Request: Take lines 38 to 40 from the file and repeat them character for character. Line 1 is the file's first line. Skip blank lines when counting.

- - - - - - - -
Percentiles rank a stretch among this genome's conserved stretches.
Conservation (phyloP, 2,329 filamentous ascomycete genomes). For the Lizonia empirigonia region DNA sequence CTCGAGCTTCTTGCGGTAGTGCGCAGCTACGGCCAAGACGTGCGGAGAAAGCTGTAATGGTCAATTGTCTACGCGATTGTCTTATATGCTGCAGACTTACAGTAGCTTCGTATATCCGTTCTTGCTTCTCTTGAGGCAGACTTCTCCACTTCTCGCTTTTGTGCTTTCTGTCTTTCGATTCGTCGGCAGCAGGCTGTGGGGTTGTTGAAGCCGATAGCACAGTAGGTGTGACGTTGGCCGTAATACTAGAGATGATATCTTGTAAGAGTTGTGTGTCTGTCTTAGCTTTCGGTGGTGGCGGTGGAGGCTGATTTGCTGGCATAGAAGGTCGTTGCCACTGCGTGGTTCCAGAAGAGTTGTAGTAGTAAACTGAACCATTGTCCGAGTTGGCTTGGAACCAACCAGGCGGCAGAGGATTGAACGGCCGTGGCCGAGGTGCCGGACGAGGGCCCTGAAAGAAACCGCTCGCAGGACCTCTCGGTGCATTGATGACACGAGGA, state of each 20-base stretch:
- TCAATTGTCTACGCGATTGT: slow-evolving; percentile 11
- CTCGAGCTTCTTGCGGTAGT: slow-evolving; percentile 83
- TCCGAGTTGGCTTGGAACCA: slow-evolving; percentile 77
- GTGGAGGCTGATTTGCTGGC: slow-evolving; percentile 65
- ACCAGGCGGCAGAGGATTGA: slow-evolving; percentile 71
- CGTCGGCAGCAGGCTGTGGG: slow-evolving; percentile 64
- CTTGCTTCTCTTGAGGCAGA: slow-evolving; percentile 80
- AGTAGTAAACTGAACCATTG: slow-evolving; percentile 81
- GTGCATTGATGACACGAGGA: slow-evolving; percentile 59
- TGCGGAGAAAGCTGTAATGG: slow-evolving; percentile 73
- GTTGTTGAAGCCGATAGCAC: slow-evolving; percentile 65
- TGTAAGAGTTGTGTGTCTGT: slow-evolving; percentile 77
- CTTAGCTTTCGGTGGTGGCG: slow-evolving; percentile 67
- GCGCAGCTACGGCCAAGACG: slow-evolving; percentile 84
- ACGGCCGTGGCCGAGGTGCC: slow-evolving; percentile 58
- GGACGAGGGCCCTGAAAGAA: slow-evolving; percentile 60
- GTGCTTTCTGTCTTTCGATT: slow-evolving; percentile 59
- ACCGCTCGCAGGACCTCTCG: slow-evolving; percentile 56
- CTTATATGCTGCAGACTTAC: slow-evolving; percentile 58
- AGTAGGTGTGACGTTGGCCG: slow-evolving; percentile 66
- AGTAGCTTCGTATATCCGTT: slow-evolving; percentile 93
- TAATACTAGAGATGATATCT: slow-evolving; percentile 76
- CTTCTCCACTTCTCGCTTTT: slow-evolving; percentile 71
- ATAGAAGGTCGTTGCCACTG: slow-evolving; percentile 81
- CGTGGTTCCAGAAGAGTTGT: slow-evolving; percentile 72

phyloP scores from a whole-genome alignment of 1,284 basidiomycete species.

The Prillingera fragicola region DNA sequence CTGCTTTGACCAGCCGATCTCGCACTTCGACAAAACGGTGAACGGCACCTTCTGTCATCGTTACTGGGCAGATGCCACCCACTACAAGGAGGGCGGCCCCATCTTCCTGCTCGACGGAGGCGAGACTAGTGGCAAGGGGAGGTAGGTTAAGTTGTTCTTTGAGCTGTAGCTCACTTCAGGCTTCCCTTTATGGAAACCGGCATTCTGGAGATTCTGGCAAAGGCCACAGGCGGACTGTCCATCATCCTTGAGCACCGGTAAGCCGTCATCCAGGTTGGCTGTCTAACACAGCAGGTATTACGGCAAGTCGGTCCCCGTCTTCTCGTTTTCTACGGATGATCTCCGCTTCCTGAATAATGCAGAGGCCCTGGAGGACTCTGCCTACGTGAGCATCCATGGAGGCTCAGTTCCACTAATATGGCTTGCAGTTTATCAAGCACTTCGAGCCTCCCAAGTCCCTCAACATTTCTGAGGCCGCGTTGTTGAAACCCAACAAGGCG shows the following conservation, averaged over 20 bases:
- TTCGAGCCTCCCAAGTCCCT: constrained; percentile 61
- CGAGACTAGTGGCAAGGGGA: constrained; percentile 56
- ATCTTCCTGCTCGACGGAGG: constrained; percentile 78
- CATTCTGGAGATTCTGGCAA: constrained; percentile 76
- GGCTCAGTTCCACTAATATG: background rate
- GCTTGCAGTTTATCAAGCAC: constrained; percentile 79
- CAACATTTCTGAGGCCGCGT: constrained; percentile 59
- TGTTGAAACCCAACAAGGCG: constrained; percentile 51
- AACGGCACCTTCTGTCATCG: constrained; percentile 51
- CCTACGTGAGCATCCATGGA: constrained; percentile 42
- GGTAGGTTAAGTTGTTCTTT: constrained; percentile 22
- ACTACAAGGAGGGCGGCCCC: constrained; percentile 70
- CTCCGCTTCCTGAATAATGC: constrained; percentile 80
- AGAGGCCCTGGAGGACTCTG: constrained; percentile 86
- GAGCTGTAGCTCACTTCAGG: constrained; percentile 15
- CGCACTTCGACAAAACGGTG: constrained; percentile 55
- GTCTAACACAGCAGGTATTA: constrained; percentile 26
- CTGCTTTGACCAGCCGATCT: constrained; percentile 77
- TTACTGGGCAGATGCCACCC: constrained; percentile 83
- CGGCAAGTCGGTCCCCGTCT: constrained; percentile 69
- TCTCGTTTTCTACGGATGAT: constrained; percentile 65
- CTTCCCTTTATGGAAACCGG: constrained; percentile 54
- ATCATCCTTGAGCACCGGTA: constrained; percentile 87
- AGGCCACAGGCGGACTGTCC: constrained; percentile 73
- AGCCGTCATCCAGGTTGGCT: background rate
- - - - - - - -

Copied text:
- AACGGCACCTTCTGTCATCG: constrained; percentile 51
- CCTACGTGAGCATCCATGGA: constrained; percentile 42
- GGTAGGTTAAGTTGTTCTTT: constrained; percentile 22